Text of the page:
Last edited by a moderator: May 6, 2017
  5. Jul 19, 2013 #4
    It makes sense to me to have one spot to do one thing. I don't need 10 places to buy a Weber grill. I'm going to visit the best place and buy it and move on with my life. Amazon is the best at the moment. Just like you don't need several places to discuss Physics. All you need is PF :)
     
  6. Jul 19, 2013 #5
    Big companies dominate commerce on the internet for the same reason big box stores dominate retail on the streets.

    Most of the big box stores now also have internet sales. The online selection is larger than in the stores. Costco for instance, usually has free shipping. Shipping costs can be a deal breaker for online purchases.
     
  7. Jul 19, 2013 #6

    Ben Niehoff

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    I think it's a matter of who you trust sending your credit card info to. A well-established company? Probably ok. Some guy with a computer? Probably not.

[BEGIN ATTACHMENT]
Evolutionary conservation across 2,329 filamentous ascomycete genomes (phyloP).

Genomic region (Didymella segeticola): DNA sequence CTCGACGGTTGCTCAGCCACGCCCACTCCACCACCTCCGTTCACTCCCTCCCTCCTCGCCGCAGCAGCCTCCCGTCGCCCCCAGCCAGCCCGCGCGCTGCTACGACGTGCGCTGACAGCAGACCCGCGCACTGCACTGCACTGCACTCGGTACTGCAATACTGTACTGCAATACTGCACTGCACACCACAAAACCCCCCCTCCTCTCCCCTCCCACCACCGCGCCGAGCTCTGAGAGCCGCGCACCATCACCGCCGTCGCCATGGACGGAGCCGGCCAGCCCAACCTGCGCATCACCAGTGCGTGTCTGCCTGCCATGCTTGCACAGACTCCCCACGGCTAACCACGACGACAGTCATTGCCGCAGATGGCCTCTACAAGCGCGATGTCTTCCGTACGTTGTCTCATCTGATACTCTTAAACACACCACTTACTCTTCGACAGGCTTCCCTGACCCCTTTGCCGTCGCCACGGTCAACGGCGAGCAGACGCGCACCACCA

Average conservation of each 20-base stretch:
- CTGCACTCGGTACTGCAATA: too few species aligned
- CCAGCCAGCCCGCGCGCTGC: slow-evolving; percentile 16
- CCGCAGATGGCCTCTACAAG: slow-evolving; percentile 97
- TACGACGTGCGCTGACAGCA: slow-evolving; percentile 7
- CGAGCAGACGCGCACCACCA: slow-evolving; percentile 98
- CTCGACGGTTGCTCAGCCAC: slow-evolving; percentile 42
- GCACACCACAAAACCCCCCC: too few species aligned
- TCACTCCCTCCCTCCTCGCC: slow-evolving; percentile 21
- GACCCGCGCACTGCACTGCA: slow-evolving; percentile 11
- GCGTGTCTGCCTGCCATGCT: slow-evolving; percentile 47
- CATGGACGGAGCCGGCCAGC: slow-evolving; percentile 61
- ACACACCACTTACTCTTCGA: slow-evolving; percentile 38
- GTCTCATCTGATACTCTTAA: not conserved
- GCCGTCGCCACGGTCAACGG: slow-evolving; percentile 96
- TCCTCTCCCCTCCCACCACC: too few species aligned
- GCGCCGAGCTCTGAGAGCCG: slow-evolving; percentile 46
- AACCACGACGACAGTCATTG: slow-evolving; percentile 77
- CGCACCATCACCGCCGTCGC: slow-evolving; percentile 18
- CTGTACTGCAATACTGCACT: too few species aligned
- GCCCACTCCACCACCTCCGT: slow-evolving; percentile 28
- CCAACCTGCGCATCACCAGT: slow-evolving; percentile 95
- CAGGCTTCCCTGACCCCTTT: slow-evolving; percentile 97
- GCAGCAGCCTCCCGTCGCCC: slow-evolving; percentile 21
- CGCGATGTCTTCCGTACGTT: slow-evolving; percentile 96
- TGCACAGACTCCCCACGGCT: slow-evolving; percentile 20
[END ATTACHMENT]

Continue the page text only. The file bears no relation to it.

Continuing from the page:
Luckily places like Ebay and Etsy exist to connect those small-time sellers to a well-established company that people trust buying from.
     
  8. Jul 19, 2013 #7

    nsaspook

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    It's a typical power rule relationship that effects almost every large process in the universe. The how and why any one company gets to its place on the curve has many reasons but the reason there are usually only a few very large examples of anything seems to be fairly universial even when we try our best to make all thing equal.
    http://en.wikipedia.org/wiki/Power_law
     
    Last edited: Jul 19, 2013
  9. Jul 20, 2013 #8

    Stephen Tashi

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    But what are those reasons? Does it take as much of an investment to start an internet retail company as it does to build a chain of brick-and-mortar retail stores?